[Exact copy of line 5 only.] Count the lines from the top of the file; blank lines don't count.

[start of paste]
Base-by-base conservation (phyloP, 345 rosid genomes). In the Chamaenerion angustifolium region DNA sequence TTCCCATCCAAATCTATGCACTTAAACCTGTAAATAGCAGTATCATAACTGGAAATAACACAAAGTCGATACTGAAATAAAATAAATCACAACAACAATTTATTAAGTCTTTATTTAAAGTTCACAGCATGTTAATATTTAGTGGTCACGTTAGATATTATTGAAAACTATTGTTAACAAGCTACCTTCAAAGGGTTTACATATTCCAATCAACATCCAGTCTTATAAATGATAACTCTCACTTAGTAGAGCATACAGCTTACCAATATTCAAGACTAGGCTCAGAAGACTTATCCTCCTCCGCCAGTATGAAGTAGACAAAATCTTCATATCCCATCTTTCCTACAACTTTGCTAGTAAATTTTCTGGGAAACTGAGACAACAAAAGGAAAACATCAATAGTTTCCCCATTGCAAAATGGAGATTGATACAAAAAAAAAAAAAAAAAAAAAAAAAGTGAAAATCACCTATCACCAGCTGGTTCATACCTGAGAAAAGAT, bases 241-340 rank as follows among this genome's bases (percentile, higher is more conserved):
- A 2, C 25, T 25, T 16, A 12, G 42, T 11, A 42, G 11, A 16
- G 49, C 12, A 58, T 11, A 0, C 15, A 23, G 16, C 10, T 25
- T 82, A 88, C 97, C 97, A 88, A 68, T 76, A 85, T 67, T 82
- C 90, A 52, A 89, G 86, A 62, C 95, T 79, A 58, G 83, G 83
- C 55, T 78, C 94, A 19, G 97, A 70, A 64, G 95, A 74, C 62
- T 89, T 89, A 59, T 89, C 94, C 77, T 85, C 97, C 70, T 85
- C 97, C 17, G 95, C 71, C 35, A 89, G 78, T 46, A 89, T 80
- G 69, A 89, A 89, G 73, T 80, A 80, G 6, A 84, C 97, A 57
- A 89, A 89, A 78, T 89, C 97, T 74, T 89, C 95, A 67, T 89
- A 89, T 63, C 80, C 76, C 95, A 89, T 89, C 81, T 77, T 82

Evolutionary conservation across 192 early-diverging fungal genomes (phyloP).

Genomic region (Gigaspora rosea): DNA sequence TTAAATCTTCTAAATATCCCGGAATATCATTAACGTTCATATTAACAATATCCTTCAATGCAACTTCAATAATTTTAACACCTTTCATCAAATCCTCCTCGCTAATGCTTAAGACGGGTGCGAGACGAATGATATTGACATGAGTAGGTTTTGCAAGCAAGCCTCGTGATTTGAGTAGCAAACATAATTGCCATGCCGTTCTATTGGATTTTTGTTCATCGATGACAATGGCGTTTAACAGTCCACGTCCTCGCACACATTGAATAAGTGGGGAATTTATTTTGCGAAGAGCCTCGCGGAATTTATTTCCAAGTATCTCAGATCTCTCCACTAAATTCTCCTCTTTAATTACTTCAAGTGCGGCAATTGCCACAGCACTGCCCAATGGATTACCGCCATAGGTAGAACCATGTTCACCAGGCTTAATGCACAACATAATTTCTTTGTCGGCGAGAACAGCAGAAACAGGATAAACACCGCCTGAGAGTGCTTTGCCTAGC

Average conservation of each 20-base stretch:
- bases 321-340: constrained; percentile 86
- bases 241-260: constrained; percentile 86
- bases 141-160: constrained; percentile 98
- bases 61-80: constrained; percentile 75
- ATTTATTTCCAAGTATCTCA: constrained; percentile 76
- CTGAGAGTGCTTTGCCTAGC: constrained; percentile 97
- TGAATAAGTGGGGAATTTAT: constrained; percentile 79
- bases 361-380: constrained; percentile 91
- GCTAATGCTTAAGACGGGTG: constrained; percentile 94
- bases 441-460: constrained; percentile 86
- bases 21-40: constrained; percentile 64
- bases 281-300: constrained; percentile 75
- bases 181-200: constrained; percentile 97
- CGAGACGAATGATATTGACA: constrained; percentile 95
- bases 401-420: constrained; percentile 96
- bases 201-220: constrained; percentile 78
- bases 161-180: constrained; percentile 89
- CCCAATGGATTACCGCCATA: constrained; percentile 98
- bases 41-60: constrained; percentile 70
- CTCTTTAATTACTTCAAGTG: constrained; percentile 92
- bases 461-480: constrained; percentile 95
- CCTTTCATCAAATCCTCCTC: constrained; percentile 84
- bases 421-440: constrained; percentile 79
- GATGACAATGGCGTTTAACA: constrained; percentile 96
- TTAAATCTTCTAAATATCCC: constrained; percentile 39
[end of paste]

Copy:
- C 90, A 52, A 89, G 86, A 62, C 95, T 79, A 58, G 83, G 83